American Silk Mills

Appellate Division of the Supreme Court of New York, First DepartmentNov 5, 1970
35 A.D.2d 197 (N.Y. App. Div. 1970)
35 A.D.2d 197315 N.Y.S.2d 144

November 5, 1970.

Appeal from the Supreme Court, New York County, ISIDORE DOLLINGER, J.

John J. Sheehy of counsel ( Caesar L. Pitassy with him on the brief; Royall, Koegel Wells, attorneys), for appellant.

David Sklaire of counsel ( Frederic P. Houston, Melvin Liebowitz and Carroll G. Moore with him on the brief; Otterbourg, Steindler, Houston Rosen, P.C., attorneys), for respondents.


The petitioner appeals from an order and judgment which denied its application for a stay of arbitration and which granted the cross application of respondents to compel arbitration.

In February, 1969, the respondents ("seller") sold to the petitioner ("buyer") certain real property, improvements, and an inventory of unprocessed yarn, raw materials, goods in process, greige goods and supplies, with provision that said inventory should be valued "pursuant to generally accepted accounting principles on a basis consistent with the basis applied by American [a seller] and approved by Aronson Oresman [seller's accountants] * * * in preparing the financial statements of [seller] as at June 2, 1968". It was further provided: "American [seller] will permit New American's [buyer's] independent accountants, S.D. Leidesdorf Co., to observe the physical taking of the inventory and to have recourse, should they consider it necessary, to the working papers of Aronson Oresman and the accounting records of American [seller] for the purpose of inquiring as to the methods followed in determining the value of inventory. In the event of any disagreement between Aronson Oresman and S.D. Leidesdorf Co. as to the value of inventory, the matter shall be referred, together with the pertinent working papers, to Arthur Anderson Co. (or such other national accounting firm as the parties may agree upon) for determination within thirty (30) days after such referral, and such determination shall be final and binding on the parties for the purposes of this Agreement."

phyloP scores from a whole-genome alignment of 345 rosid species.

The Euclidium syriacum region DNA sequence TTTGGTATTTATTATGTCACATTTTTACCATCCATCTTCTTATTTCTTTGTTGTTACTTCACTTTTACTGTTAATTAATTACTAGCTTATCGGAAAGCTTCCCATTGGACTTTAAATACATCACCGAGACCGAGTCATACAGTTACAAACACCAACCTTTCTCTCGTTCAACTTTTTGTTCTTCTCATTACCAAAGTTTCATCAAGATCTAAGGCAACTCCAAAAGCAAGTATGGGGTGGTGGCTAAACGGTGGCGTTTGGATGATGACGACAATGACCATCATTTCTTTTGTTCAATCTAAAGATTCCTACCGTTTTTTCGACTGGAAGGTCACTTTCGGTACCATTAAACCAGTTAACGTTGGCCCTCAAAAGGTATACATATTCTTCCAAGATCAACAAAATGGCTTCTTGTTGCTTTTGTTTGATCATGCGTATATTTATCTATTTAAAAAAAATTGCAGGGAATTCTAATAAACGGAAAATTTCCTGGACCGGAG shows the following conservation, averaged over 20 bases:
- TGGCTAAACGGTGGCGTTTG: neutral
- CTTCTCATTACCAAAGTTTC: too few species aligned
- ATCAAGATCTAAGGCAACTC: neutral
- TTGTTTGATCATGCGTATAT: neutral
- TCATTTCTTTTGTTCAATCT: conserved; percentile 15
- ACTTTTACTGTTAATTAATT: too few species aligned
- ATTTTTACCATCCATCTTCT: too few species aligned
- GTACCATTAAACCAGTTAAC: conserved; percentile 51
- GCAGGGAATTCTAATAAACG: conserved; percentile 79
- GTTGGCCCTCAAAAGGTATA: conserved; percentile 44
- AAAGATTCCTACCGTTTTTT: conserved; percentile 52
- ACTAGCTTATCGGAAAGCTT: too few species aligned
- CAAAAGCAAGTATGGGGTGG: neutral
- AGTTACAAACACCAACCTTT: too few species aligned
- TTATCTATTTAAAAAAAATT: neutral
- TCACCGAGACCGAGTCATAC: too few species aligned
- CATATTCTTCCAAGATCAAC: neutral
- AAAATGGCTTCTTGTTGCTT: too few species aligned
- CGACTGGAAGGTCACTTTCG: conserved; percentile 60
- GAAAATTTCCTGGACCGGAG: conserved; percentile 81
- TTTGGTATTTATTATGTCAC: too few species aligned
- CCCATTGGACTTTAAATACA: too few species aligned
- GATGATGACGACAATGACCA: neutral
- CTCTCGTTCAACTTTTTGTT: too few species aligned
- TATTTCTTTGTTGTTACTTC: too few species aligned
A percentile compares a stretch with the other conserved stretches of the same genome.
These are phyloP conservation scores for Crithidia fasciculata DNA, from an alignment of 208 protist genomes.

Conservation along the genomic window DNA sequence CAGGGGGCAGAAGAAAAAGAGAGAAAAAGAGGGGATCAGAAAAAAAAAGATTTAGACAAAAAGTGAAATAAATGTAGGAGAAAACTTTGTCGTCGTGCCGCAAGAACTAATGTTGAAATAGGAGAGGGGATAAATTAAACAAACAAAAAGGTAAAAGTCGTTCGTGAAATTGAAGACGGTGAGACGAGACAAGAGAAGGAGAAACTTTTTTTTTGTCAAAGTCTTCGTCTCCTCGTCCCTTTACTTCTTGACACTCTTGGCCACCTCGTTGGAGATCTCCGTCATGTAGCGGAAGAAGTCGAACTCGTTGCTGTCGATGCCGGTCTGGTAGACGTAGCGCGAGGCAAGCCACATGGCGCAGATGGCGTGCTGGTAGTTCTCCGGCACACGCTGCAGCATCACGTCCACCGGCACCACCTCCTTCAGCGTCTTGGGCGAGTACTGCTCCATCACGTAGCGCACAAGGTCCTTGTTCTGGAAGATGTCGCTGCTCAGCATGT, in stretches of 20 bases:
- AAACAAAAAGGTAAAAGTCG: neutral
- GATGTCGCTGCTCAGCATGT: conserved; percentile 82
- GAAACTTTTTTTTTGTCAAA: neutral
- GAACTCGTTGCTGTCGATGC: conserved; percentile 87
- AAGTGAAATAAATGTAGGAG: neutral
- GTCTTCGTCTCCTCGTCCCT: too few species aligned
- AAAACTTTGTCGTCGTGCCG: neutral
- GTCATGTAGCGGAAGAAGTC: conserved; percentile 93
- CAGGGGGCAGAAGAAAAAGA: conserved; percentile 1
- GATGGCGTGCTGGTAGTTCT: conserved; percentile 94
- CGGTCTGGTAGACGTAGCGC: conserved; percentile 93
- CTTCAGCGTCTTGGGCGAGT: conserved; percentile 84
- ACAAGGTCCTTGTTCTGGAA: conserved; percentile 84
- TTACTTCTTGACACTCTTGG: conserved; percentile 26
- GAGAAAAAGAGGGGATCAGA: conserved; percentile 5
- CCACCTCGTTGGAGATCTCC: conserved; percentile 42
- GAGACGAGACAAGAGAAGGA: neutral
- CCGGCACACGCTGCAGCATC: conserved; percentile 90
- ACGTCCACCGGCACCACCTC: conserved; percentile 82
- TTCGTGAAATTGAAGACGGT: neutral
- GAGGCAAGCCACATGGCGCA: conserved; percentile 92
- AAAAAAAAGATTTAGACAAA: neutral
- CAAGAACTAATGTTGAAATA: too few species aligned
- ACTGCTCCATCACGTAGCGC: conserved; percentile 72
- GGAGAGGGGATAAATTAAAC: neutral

In accordance with the agreement between the parties, the Aronson Oresman accounting firm (Aronson) did prepare an inventory of the raw materials, goods and supplies transferred to the buyer and the report thereof was delivered to the buyer in July of 1969. There was due compliance with the provisions of the agreement whereby S.D. Leidesdorf Co. (Leidesdorf), the buyer's accountants, were to have the opportunity of observing the taking of the inventory and of having recourse to the working papers of Aronson. The parties have however failed to agree as to the value of the inventory and, notwithstanding the provisions of the agreement therefor, there has been no reference of the matter to Arthur Andersen Co. or to any other national accounting firm as agreed.